She was always on the second rung, somehow; on-screen, she was perfectly fine, but didn't offer anything uniquely distinctive. She too often gave the impression of being a blend of Bette Davis, Myrna Loy, Claire Trevor, and any one of the Bennett sisters.
What she did have was a private life to give any of her modern sisters pause - affairs and marriages long and short with everyone from Mike Todd to John Huston to Anthony Quinn (oh, and, of course, Artie Shaw. In the words of my dear friend Miss Rheba, discussing Keyes's passing yesterday, "Shaw? Who didn't marry him? I think he was written into their contracts!") Perhaps she was too busy managing her datebook to properly manage her career.
She made a lot of pictures, albeit too many of them with utterly forgotten titles like Strange Affair, The Mating of Millie, and The Killer That Stalked New York. At her best, she offered a sly, noirish twist on the depths that might lurk behind the nice girl next door.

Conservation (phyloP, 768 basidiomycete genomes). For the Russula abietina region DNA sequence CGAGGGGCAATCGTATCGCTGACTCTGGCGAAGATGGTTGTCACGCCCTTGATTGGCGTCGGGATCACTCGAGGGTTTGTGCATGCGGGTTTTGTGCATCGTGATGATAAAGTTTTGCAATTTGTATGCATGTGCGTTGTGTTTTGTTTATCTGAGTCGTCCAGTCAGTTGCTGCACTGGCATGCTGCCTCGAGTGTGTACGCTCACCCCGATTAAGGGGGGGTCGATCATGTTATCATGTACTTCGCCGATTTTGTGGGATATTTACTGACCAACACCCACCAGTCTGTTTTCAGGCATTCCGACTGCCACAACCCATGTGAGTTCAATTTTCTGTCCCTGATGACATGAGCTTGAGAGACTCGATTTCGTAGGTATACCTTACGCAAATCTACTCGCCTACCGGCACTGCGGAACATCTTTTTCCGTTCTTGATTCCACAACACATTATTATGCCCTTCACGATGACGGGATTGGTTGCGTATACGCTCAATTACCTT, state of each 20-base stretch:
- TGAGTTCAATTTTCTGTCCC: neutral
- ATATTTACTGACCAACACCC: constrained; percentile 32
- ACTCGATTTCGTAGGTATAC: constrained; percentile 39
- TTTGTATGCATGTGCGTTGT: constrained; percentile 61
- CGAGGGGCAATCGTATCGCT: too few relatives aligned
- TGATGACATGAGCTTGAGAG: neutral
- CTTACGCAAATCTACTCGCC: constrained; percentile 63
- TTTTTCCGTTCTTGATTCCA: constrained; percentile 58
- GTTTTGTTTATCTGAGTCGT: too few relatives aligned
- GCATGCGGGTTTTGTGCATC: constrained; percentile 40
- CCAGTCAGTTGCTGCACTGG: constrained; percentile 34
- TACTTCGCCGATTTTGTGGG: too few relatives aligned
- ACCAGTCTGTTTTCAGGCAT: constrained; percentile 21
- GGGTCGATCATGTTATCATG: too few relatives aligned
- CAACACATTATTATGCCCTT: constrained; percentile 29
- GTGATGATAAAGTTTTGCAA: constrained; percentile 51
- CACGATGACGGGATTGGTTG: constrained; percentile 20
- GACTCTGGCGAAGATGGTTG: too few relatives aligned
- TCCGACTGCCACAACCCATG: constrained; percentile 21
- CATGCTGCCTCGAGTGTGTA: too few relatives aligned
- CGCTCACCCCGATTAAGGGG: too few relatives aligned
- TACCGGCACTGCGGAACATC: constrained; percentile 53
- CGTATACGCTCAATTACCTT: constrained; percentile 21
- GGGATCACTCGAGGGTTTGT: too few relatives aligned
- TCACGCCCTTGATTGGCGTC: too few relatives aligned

Like so many of her contemporaries, she ended up in the usual television slots, including what sounds like the dirtiest Love Boat ever made: its segments are titled "Bricker's Boy", "Lotions of Love", and "The Hustler". Goodness.
She leaves behind, according to her New York Times obit, at least one great quote: "I always took up with the man of the moment - and there were many such moments."